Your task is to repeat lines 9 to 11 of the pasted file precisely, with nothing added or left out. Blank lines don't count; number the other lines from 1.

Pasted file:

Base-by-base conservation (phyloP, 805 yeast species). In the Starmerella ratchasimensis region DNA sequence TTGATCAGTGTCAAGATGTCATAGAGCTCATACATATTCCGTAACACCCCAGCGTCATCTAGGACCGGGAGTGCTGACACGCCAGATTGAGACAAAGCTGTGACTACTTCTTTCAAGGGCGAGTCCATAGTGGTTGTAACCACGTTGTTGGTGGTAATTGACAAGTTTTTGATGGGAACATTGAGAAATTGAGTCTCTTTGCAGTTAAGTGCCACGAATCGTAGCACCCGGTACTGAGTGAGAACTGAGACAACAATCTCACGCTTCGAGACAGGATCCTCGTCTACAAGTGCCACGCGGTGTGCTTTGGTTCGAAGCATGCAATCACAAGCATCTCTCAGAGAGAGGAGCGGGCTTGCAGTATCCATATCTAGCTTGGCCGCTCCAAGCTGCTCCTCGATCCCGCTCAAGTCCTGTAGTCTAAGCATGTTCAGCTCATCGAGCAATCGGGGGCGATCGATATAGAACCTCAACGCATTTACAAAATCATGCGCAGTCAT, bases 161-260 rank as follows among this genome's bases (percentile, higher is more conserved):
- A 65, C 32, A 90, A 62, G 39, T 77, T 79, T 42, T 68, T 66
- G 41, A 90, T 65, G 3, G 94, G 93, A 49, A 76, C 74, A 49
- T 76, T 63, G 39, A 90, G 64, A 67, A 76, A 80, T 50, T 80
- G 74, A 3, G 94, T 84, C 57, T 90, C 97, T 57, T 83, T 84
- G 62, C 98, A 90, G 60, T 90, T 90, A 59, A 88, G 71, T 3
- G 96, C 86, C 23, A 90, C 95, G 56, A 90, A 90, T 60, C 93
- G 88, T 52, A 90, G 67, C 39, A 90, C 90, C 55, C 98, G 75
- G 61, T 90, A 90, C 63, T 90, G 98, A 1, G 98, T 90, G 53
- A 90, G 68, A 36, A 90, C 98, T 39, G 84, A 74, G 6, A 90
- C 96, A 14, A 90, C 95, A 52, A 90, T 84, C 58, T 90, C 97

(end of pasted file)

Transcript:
- G 61, T 90, A 90, C 63, T 90, G 98, A 1, G 98, T 90, G 53
- A 90, G 68, A 36, A 90, C 98, T 39, G 84, A 74, G 6, A 90
- C 96, A 14, A 90, C 95, A 52, A 90, T 84, C 58, T 90, C 97